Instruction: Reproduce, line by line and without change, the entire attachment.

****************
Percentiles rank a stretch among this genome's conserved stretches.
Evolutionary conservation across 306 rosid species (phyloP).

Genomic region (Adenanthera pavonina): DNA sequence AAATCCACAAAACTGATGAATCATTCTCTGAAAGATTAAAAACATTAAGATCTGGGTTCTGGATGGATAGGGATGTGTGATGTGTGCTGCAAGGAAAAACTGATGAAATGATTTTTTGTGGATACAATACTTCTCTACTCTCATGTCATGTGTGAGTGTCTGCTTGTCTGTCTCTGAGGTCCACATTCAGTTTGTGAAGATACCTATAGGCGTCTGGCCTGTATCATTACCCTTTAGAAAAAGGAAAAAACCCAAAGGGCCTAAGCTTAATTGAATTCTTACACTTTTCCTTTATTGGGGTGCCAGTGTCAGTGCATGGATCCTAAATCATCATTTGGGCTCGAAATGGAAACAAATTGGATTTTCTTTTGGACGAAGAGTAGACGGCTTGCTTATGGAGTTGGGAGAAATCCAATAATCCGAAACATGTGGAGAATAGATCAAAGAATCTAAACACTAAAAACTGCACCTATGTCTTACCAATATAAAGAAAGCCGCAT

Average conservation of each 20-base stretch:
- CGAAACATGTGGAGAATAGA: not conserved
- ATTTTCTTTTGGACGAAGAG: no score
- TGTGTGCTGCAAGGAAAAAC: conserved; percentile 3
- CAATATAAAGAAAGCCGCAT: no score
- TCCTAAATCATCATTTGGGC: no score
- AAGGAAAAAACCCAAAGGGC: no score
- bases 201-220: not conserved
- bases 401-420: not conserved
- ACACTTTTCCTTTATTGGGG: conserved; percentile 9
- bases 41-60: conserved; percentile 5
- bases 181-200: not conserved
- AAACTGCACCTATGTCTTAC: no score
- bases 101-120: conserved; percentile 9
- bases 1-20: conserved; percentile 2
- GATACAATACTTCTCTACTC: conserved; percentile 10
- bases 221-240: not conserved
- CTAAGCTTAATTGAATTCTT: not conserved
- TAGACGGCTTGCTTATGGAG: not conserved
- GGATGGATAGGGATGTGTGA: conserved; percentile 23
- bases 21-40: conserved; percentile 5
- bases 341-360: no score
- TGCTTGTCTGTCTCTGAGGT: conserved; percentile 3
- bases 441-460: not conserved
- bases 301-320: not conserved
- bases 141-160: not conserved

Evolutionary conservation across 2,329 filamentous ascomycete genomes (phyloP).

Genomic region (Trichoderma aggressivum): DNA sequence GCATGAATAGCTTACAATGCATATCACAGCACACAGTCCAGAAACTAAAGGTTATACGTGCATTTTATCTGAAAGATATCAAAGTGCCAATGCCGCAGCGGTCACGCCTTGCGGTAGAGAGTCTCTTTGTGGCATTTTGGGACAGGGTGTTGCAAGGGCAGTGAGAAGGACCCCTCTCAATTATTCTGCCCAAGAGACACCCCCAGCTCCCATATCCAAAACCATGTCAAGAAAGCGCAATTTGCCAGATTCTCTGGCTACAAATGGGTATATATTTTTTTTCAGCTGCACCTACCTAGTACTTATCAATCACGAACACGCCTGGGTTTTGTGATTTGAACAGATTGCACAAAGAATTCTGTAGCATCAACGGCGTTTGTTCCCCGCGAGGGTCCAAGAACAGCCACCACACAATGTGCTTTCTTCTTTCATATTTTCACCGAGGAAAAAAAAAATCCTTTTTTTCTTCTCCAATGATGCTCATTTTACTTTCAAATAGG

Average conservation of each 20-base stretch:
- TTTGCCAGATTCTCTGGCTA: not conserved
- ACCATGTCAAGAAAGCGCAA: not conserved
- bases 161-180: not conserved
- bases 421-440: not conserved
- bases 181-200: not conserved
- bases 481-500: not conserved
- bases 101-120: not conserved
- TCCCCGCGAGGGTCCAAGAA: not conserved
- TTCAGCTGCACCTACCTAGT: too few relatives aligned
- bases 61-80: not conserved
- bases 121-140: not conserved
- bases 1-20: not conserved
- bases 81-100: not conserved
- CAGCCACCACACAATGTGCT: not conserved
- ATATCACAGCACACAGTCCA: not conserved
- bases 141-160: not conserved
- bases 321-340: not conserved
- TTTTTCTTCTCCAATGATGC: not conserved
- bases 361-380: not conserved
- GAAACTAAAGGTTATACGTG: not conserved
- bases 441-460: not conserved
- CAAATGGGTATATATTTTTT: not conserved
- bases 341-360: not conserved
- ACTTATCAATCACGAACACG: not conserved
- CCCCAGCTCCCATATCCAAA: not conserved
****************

Percentiles rank a stretch among this genome's conserved stretches.
Evolutionary conservation across 306 rosid species (phyloP).

Genomic region (Adenanthera pavonina): DNA sequence AAATCCACAAAACTGATGAATCATTCTCTGAAAGATTAAAAACATTAAGATCTGGGTTCTGGATGGATAGGGATGTGTGATGTGTGCTGCAAGGAAAAACTGATGAAATGATTTTTTGTGGATACAATACTTCTCTACTCTCATGTCATGTGTGAGTGTCTGCTTGTCTGTCTCTGAGGTCCACATTCAGTTTGTGAAGATACCTATAGGCGTCTGGCCTGTATCATTACCCTTTAGAAAAAGGAAAAAACCCAAAGGGCCTAAGCTTAATTGAATTCTTACACTTTTCCTTTATTGGGGTGCCAGTGTCAGTGCATGGATCCTAAATCATCATTTGGGCTCGAAATGGAAACAAATTGGATTTTCTTTTGGACGAAGAGTAGACGGCTTGCTTATGGAGTTGGGAGAAATCCAATAATCCGAAACATGTGGAGAATAGATCAAAGAATCTAAACACTAAAAACTGCACCTATGTCTTACCAATATAAAGAAAGCCGCAT

Average conservation of each 20-base stretch:
- CGAAACATGTGGAGAATAGA: not conserved
- ATTTTCTTTTGGACGAAGAG: no score
- TGTGTGCTGCAAGGAAAAAC: conserved; percentile 3
- CAATATAAAGAAAGCCGCAT: no score
- TCCTAAATCATCATTTGGGC: no score
- AAGGAAAAAACCCAAAGGGC: no score
- bases 201-220: not conserved
- bases 401-420: not conserved
- ACACTTTTCCTTTATTGGGG: conserved; percentile 9
- bases 41-60: conserved; percentile 5
- bases 181-200: not conserved
- AAACTGCACCTATGTCTTAC: no score
- bases 101-120: conserved; percentile 9
- bases 1-20: conserved; percentile 2
- GATACAATACTTCTCTACTC: conserved; percentile 10
- bases 221-240: not conserved
- CTAAGCTTAATTGAATTCTT: not conserved
- TAGACGGCTTGCTTATGGAG: not conserved
- GGATGGATAGGGATGTGTGA: conserved; percentile 23
- bases 21-40: conserved; percentile 5
- bases 341-360: no score
- TGCTTGTCTGTCTCTGAGGT: conserved; percentile 3
- bases 441-460: not conserved
- bases 301-320: not conserved
- bases 141-160: not conserved

Evolutionary conservation across 2,329 filamentous ascomycete genomes (phyloP).

Genomic region (Trichoderma aggressivum): DNA sequence GCATGAATAGCTTACAATGCATATCACAGCACACAGTCCAGAAACTAAAGGTTATACGTGCATTTTATCTGAAAGATATCAAAGTGCCAATGCCGCAGCGGTCACGCCTTGCGGTAGAGAGTCTCTTTGTGGCATTTTGGGACAGGGTGTTGCAAGGGCAGTGAGAAGGACCCCTCTCAATTATTCTGCCCAAGAGACACCCCCAGCTCCCATATCCAAAACCATGTCAAGAAAGCGCAATTTGCCAGATTCTCTGGCTACAAATGGGTATATATTTTTTTTCAGCTGCACCTACCTAGTACTTATCAATCACGAACACGCCTGGGTTTTGTGATTTGAACAGATTGCACAAAGAATTCTGTAGCATCAACGGCGTTTGTTCCCCGCGAGGGTCCAAGAACAGCCACCACACAATGTGCTTTCTTCTTTCATATTTTCACCGAGGAAAAAAAAAATCCTTTTTTTCTTCTCCAATGATGCTCATTTTACTTTCAAATAGG

Average conservation of each 20-base stretch:
- TTTGCCAGATTCTCTGGCTA: not conserved
- ACCATGTCAAGAAAGCGCAA: not conserved
- bases 161-180: not conserved
- bases 421-440: not conserved
- bases 181-200: not conserved
- bases 481-500: not conserved
- bases 101-120: not conserved
- TCCCCGCGAGGGTCCAAGAA: not conserved
- TTCAGCTGCACCTACCTAGT: too few relatives aligned
- bases 61-80: not conserved
- bases 121-140: not conserved
- bases 1-20: not conserved
- bases 81-100: not conserved
- CAGCCACCACACAATGTGCT: not conserved
- ATATCACAGCACACAGTCCA: not conserved
- bases 141-160: not conserved
- bases 321-340: not conserved
- TTTTTCTTCTCCAATGATGC: not conserved
- bases 361-380: not conserved
- GAAACTAAAGGTTATACGTG: not conserved
- bases 441-460: not conserved
- CAAATGGGTATATATTTTTT: not conserved
- bases 341-360: not conserved
- ACTTATCAATCACGAACACG: not conserved
- CCCCAGCTCCCATATCCAAA: not conserved